The females, called hens, have a strict pecking order and the dominant hen lays her eggs first. She allows subordinate females to lay their eggs in the nest, too, but discards any over a total of about 20. The dominant hen incubates the eggs during the day and the male takes over at night.

The male ostrich is the main caregiver of the chicks once they are hatched. He teaches them to hunt and scratch for food, protects them from predators and shades them under his wings. Females do help with rearing the chicks in some cases.


Ostriches reach sexual maturity at two to four years of age. However, very few actually reach this age. About 90 percent of ostrich nests are destroyed and only about 15 percent of successfully-hatched ostrich chicks reach the age of one.

Ostriches and Humans

Although many people are not aware of the fact, ostriches are commercially farmed all over the world. They are one of the most efficient species in terms of feed conversion to meat, and they can adapt to climates from Africa to Alaska. One of the strongest leathers in the world is made from ostrich skin.

People also eat ostrich meat and eggs. The meat of an ostrich is very low in fat and cholesterol, and it is said to taste a lot like lean beef. The eggs are said to taste much like any other egg, but they are inconveniently sized for individual servings!

Land Of The Ostrich


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  • gavindonst profile image

    gavindonst 4 years ago

    Thanks for the feedback... Glad you like it!

  • aviannovice profile image

    Deb Hirt 4 years ago from Stillwater, OK

    I truly enjoyed this, as I knew absolutely nothing about the ostrich. The Wild Kingdom show also shed a lot of light on the subject for me, too.

  • profile image

    Ghost32 4 years ago

    Ostriches have always scared the heck out of me. Them and camels. And African rock pythons. And--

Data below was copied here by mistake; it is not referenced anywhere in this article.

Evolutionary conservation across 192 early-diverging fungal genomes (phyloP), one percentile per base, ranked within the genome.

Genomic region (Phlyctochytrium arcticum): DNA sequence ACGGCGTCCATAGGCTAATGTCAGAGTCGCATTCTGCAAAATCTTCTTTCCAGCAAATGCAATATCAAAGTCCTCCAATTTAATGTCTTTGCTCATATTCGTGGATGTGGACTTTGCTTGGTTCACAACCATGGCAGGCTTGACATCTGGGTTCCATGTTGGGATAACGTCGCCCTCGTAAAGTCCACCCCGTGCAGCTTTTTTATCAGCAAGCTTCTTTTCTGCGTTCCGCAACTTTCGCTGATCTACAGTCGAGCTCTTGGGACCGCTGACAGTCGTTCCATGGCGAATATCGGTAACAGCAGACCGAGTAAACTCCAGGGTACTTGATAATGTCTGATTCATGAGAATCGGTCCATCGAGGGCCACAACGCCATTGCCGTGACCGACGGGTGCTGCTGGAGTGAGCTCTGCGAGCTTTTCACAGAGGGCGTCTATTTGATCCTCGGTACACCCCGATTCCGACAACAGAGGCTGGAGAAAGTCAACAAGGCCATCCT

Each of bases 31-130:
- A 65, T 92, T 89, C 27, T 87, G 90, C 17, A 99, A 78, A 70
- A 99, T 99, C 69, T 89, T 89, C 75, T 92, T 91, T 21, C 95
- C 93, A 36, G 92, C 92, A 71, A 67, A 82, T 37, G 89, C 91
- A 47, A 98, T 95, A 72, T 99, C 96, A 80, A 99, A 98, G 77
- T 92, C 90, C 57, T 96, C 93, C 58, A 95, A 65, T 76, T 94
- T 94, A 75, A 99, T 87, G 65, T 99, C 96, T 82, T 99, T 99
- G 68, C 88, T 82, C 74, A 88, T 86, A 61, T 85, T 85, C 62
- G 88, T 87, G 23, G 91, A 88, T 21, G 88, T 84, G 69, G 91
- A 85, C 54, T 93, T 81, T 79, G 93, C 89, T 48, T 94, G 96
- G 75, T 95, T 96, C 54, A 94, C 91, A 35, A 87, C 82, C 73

Wait, this isn't a Steven King story....

    Truthfully, my first real exposure to ostriches came in the form of some of that "tough leather", i.e. a pair of Tony Lama ostrich skin cowboy boots I owned during my college rodeo years. I'd actually bought them second hand from another cowboy, "gently used", so they weren't a perfect fit, one foot especially being a tad on the large side for me.

    Better than a tad on the small side, of course.

    I don't remember how long I had them--several years--but do recall that it was the third set of soles that wore out, not the original ostrich uppers.

    They've always looked like really VAIN birds to me, overly proud of those naked legs and endlessly strutting their stuff.

    Didn't know about the 90% egg-destroy rate. That sucks.

    Voted Up and Over (hey, ostriches are definitely funny looking birds--if they're far away for laughing to be a safe thing to do).

  • Maria Cecilia profile image

    Maria Cecilia 4 years ago from Philippines

    I wrote about Ostriches too for a local magazine, I am fascinated with its regal bearing, and lovely is sad to see them losing feathers... thanks for this story...